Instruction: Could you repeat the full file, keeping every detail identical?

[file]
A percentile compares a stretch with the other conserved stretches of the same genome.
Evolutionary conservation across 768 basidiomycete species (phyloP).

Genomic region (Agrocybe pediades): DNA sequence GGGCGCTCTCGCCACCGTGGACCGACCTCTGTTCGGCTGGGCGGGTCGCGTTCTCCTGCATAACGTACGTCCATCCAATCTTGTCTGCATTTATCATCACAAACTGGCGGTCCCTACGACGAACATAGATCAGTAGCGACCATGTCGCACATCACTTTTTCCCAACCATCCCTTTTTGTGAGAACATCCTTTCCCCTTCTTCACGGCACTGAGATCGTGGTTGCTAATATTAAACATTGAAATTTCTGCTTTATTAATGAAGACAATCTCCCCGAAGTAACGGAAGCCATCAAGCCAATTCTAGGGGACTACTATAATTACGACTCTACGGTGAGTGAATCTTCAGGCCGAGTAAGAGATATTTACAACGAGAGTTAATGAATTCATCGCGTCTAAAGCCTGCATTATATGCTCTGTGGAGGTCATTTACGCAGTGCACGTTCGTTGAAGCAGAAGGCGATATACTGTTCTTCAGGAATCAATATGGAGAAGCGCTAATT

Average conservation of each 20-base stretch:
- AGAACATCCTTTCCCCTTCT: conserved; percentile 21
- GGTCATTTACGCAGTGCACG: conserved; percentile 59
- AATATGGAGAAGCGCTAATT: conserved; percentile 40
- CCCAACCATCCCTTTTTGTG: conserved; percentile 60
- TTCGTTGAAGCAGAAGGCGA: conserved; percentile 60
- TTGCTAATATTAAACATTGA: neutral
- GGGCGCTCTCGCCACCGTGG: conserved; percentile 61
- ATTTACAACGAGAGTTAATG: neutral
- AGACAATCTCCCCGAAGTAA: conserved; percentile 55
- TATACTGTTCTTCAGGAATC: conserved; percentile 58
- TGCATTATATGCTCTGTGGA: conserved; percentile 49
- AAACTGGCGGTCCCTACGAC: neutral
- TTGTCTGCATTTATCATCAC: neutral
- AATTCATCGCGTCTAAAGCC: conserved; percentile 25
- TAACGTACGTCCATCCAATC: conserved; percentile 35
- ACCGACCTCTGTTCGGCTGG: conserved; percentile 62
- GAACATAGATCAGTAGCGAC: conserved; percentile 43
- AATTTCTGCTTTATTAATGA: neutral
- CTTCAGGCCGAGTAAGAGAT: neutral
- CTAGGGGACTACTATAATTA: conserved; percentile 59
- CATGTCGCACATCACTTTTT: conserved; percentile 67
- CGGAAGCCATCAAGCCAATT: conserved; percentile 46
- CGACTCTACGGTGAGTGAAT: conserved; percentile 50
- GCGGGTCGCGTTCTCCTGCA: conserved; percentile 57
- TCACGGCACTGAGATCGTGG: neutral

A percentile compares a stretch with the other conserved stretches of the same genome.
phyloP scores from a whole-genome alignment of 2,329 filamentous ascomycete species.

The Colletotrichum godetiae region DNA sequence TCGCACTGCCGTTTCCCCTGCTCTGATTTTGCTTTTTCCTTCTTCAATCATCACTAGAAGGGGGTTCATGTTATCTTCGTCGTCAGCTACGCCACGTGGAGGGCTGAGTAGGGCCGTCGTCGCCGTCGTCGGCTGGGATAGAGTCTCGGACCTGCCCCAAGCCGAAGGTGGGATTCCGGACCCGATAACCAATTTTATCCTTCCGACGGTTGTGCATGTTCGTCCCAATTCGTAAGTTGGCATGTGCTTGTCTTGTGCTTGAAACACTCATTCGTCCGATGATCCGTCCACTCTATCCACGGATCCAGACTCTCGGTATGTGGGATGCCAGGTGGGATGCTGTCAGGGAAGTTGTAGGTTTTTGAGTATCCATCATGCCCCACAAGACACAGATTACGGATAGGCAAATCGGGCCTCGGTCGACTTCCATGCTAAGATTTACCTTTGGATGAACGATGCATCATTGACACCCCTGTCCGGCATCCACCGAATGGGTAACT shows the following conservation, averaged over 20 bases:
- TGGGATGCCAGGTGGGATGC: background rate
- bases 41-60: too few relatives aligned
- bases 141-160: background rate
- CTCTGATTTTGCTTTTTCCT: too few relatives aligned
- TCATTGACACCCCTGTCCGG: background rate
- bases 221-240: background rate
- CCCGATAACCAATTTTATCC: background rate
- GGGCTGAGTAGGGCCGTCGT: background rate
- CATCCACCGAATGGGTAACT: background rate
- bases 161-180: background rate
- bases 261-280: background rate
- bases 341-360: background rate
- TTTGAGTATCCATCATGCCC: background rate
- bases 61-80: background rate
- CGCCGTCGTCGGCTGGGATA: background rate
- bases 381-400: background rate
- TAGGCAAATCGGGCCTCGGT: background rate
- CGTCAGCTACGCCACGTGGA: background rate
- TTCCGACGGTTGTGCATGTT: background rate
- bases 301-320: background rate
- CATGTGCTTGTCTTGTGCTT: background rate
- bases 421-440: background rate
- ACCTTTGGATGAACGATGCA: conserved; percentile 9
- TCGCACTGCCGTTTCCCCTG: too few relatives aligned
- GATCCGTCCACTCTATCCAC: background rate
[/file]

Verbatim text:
A percentile compares a stretch with the other conserved stretches of the same genome.
Evolutionary conservation across 768 basidiomycete species (phyloP).

Genomic region (Agrocybe pediades): DNA sequence GGGCGCTCTCGCCACCGTGGACCGACCTCTGTTCGGCTGGGCGGGTCGCGTTCTCCTGCATAACGTACGTCCATCCAATCTTGTCTGCATTTATCATCACAAACTGGCGGTCCCTACGACGAACATAGATCAGTAGCGACCATGTCGCACATCACTTTTTCCCAACCATCCCTTTTTGTGAGAACATCCTTTCCCCTTCTTCACGGCACTGAGATCGTGGTTGCTAATATTAAACATTGAAATTTCTGCTTTATTAATGAAGACAATCTCCCCGAAGTAACGGAAGCCATCAAGCCAATTCTAGGGGACTACTATAATTACGACTCTACGGTGAGTGAATCTTCAGGCCGAGTAAGAGATATTTACAACGAGAGTTAATGAATTCATCGCGTCTAAAGCCTGCATTATATGCTCTGTGGAGGTCATTTACGCAGTGCACGTTCGTTGAAGCAGAAGGCGATATACTGTTCTTCAGGAATCAATATGGAGAAGCGCTAATT

Average conservation of each 20-base stretch:
- AGAACATCCTTTCCCCTTCT: conserved; percentile 21
- GGTCATTTACGCAGTGCACG: conserved; percentile 59
- AATATGGAGAAGCGCTAATT: conserved; percentile 40
- CCCAACCATCCCTTTTTGTG: conserved; percentile 60
- TTCGTTGAAGCAGAAGGCGA: conserved; percentile 60
- TTGCTAATATTAAACATTGA: neutral
- GGGCGCTCTCGCCACCGTGG: conserved; percentile 61
- ATTTACAACGAGAGTTAATG: neutral
- AGACAATCTCCCCGAAGTAA: conserved; percentile 55
- TATACTGTTCTTCAGGAATC: conserved; percentile 58
- TGCATTATATGCTCTGTGGA: conserved; percentile 49
- AAACTGGCGGTCCCTACGAC: neutral
- TTGTCTGCATTTATCATCAC: neutral
- AATTCATCGCGTCTAAAGCC: conserved; percentile 25
- TAACGTACGTCCATCCAATC: conserved; percentile 35
- ACCGACCTCTGTTCGGCTGG: conserved; percentile 62
- GAACATAGATCAGTAGCGAC: conserved; percentile 43
- AATTTCTGCTTTATTAATGA: neutral
- CTTCAGGCCGAGTAAGAGAT: neutral
- CTAGGGGACTACTATAATTA: conserved; percentile 59
- CATGTCGCACATCACTTTTT: conserved; percentile 67
- CGGAAGCCATCAAGCCAATT: conserved; percentile 46
- CGACTCTACGGTGAGTGAAT: conserved; percentile 50
- GCGGGTCGCGTTCTCCTGCA: conserved; percentile 57
- TCACGGCACTGAGATCGTGG: neutral

A percentile compares a stretch with the other conserved stretches of the same genome.
phyloP scores from a whole-genome alignment of 2,329 filamentous ascomycete species.

The Colletotrichum godetiae region DNA sequence TCGCACTGCCGTTTCCCCTGCTCTGATTTTGCTTTTTCCTTCTTCAATCATCACTAGAAGGGGGTTCATGTTATCTTCGTCGTCAGCTACGCCACGTGGAGGGCTGAGTAGGGCCGTCGTCGCCGTCGTCGGCTGGGATAGAGTCTCGGACCTGCCCCAAGCCGAAGGTGGGATTCCGGACCCGATAACCAATTTTATCCTTCCGACGGTTGTGCATGTTCGTCCCAATTCGTAAGTTGGCATGTGCTTGTCTTGTGCTTGAAACACTCATTCGTCCGATGATCCGTCCACTCTATCCACGGATCCAGACTCTCGGTATGTGGGATGCCAGGTGGGATGCTGTCAGGGAAGTTGTAGGTTTTTGAGTATCCATCATGCCCCACAAGACACAGATTACGGATAGGCAAATCGGGCCTCGGTCGACTTCCATGCTAAGATTTACCTTTGGATGAACGATGCATCATTGACACCCCTGTCCGGCATCCACCGAATGGGTAACT shows the following conservation, averaged over 20 bases:
- TGGGATGCCAGGTGGGATGC: background rate
- bases 41-60: too few relatives aligned
- bases 141-160: background rate
- CTCTGATTTTGCTTTTTCCT: too few relatives aligned
- TCATTGACACCCCTGTCCGG: background rate
- bases 221-240: background rate
- CCCGATAACCAATTTTATCC: background rate
- GGGCTGAGTAGGGCCGTCGT: background rate
- CATCCACCGAATGGGTAACT: background rate
- bases 161-180: background rate
- bases 261-280: background rate
- bases 341-360: background rate
- TTTGAGTATCCATCATGCCC: background rate
- bases 61-80: background rate
- CGCCGTCGTCGGCTGGGATA: background rate
- bases 381-400: background rate
- TAGGCAAATCGGGCCTCGGT: background rate
- CGTCAGCTACGCCACGTGGA: background rate
- TTCCGACGGTTGTGCATGTT: background rate
- bases 301-320: background rate
- CATGTGCTTGTCTTGTGCTT: background rate
- bases 421-440: background rate
- ACCTTTGGATGAACGATGCA: conserved; percentile 9
- TCGCACTGCCGTTTCCCCTG: too few relatives aligned
- GATCCGTCCACTCTATCCAC: background rate